Laboratory for Manufacturing and Productivity
The Laboratory for Manufacturing and Productivity (LMP) is an interdepartmental laboratory in the School of Engineering with three major goals:
- Development of the fundamental principles of manufacturing systems, processes, and machines
- Application of those principles to manufacturing enterprises
- Education of engineering leaders
With 13 faculty and senior research staff and 70 graduate students, the laboratory conducts research in the areas of design, analysis, and control of manufacturing processes and systems.
This research is conducted through industrial consortia, sponsored research projects, and government grants. LMP's major areas of interest include production system design, precision engineering, three-dimensional printing (3DP), rapid autonomous machining, reconfigurable tooling, droplet-based manufacturing, automatic identification, continuous casting monitoring, machine elements and systems design, tribology , microcellular plastics, microelectromechanical systems (MEMS), and environmentally benign manufacturing (EBM).
In addition, LMP works closely with many other departments, labs, and programs at MIT including the Singapore-MIT Alliance, the Leaders for Manufacturing Program, and the Lean Aerospace Initiative. Many of our research projects are also conducted in collaboration with companies. In total, the laboratory works with about 50 different companies worldwide. Our government support, which is often coordinated with industrial support, comes from a variety of agencies—Department of Defense, National Science Foundation, National Aeronautics and Space Administration, and Department of Energy.
LMP experienced a slight decrease in funding for the year 2001–2002 with a research volume of $3.4 million. A few projects contributed disproportionately to this volume—notably the work of Professor Ely Sachs (3DP), Dr. David Cochran (production systems design), and Professor David Trumper (precision engineering).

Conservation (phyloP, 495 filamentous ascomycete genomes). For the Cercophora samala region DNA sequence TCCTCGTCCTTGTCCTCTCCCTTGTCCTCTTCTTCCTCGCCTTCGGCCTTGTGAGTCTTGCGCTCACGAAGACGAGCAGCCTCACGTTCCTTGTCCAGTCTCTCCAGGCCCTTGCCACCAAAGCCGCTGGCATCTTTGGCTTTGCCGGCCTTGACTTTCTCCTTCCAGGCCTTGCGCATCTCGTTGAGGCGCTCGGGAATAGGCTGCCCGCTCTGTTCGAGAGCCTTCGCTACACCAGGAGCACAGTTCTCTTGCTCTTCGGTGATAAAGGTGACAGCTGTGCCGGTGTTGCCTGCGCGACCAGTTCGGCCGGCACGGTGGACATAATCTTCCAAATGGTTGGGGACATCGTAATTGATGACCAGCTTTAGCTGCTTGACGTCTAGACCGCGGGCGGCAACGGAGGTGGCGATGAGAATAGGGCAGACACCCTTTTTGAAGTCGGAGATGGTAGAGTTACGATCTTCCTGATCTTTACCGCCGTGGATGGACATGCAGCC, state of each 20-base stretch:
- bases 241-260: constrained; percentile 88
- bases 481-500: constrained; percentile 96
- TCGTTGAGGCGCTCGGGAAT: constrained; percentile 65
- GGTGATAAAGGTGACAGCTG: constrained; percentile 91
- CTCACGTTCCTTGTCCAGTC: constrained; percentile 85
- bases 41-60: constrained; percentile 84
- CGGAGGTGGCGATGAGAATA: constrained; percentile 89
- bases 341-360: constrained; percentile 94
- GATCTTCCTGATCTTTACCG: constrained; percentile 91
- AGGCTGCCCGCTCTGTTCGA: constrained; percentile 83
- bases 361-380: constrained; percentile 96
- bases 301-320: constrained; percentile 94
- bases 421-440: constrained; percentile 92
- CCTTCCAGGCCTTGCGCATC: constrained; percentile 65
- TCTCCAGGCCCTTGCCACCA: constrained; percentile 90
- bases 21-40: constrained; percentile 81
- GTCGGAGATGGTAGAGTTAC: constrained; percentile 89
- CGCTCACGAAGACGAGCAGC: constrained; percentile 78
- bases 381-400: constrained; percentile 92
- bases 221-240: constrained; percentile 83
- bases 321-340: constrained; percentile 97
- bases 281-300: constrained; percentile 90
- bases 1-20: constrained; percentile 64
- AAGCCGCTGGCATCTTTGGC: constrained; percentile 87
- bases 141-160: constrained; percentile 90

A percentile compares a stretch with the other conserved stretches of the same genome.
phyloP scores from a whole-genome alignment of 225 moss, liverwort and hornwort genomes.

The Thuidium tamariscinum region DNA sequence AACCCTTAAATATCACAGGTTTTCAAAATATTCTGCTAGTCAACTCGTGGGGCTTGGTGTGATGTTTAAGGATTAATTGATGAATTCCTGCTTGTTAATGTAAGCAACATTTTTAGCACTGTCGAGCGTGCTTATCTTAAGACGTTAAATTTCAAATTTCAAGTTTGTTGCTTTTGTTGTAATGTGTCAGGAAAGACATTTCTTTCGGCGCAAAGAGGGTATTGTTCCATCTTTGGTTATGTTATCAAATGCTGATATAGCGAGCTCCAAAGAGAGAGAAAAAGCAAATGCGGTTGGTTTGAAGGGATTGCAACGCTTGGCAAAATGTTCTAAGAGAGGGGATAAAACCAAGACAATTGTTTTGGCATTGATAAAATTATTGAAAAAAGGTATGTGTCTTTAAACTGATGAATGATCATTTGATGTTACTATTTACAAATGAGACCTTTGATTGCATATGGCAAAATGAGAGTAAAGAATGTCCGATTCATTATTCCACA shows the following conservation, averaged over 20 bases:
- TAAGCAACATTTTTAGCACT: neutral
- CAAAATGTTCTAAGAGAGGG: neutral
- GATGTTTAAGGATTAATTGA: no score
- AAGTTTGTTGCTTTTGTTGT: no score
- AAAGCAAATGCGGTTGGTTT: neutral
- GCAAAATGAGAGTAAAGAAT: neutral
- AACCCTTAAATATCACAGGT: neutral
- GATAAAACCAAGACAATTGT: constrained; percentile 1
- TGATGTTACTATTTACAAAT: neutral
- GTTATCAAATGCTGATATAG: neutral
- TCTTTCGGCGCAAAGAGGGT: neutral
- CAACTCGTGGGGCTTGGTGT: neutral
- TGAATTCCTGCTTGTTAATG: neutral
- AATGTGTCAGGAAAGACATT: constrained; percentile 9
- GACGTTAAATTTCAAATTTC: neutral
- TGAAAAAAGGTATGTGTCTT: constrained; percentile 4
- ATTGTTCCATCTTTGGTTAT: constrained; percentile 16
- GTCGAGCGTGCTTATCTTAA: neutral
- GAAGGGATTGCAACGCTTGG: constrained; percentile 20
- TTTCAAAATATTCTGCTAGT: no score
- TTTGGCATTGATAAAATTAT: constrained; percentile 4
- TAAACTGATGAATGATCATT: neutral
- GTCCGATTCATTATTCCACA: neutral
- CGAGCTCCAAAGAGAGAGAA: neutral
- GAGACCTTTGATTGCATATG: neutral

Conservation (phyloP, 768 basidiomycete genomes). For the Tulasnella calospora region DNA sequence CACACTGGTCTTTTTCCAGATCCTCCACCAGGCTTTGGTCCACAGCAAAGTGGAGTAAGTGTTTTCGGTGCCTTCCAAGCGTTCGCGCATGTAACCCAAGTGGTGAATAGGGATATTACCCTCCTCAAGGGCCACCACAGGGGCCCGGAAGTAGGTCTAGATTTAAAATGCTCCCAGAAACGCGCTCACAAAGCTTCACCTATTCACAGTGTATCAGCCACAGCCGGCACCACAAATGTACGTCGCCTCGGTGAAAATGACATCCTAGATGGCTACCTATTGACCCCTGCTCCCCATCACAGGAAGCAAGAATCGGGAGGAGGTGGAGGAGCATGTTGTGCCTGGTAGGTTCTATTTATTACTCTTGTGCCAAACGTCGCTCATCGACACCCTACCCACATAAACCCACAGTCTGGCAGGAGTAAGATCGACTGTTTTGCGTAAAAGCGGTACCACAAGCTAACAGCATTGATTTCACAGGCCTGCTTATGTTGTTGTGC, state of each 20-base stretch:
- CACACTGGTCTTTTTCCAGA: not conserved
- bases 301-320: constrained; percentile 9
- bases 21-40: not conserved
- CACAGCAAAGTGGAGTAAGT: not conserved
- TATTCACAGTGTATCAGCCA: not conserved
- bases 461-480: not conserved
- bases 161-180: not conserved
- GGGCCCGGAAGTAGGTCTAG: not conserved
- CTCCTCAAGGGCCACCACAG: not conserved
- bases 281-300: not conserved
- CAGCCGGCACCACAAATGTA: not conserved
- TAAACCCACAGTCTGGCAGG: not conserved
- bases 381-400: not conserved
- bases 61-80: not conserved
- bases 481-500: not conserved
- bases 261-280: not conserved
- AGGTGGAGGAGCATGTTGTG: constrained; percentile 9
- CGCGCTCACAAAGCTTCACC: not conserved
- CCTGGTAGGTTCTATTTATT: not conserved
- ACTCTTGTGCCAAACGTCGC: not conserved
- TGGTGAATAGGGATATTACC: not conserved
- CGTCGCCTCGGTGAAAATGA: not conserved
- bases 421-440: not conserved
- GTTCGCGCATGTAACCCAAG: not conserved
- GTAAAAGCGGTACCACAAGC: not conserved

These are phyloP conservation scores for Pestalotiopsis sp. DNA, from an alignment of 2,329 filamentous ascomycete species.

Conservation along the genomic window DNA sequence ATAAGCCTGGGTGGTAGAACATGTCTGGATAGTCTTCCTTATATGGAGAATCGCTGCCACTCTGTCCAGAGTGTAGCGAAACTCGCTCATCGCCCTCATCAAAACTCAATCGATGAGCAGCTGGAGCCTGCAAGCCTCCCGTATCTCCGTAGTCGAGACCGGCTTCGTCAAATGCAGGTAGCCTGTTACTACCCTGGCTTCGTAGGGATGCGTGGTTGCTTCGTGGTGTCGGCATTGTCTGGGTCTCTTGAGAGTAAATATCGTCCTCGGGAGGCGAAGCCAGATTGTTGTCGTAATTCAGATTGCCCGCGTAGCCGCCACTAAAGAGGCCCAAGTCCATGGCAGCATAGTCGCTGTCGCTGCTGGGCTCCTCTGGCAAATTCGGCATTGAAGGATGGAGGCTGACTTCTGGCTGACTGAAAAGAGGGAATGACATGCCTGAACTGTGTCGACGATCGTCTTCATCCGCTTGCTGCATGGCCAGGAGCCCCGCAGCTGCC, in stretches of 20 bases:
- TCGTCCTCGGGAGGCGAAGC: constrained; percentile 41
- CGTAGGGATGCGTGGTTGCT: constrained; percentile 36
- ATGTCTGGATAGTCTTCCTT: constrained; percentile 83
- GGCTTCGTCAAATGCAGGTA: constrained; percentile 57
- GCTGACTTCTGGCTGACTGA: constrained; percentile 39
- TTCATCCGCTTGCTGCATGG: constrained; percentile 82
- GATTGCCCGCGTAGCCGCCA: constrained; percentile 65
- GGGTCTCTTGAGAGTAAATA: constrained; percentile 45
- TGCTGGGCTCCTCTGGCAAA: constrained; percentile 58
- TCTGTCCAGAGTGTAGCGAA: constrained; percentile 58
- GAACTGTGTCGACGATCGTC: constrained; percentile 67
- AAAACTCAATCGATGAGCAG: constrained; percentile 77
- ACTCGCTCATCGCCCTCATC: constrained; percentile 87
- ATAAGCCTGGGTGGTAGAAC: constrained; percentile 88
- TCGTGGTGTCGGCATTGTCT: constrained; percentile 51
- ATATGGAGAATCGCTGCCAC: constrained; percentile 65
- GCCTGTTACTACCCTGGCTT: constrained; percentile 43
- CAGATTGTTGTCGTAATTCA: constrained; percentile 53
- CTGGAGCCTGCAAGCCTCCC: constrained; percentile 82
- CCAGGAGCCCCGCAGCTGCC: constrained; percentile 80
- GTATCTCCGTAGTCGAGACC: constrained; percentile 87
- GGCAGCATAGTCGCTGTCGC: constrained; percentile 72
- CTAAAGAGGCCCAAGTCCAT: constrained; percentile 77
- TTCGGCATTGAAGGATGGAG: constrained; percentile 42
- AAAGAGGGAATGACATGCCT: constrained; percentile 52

In the past year, Professors Jung-Hoon Chun, Emanuel Sachs, and Nam Suh were all on sabbatical. Professor Suh stepped down as head of the Department of Mechanical Engineering, Drs. Sang Gook Kim and Martin Culpepper joined us as associate professor and assistant professor, respectively. Dr. David Cochran became a principal research scientist. Professor Gutowski became the associate head of the Department of Mechanical Engineering.
This year Professor Sang Kim joined the laboratory. Professor Kim's interests are focused on MEMS for microphotonics and nano-manufacturing projects. These include MEMS optical switches by direct-photonic-beam steering, strain-tunable optical gratings, lasers and photonic crystals, large-strain piezoelectric micro actuators, piezoelectric micro-power generators, and nano-pelleting of carbon nanotubes.
Professor Martin Culpepper also joined the laboratory this year. Professor Culpepper's research looks at various precision-fixturing problems, including adjustable precision-fixturing concepts for a variety of applications ranging from automotive to weapons.
Dr. David Cochran's program in production system design continues to expand in new areas. This year Dr. Cochran captured important funding in aerospace systems analysis, supply chain design, and factory redesign.
Dr. Stanley B. Gershwin continues both his high level of activity with the Singapore-MIT Alliance and his systems research, which is currently focused on complex manufacturing systems-analysis models. This year he was honored with two important awards—the Best Paper Award for the IIE Transactions focus issues on Design and Manufacturing for 2000–2001, and the Outstanding IIE Publication Award for 2000–2001.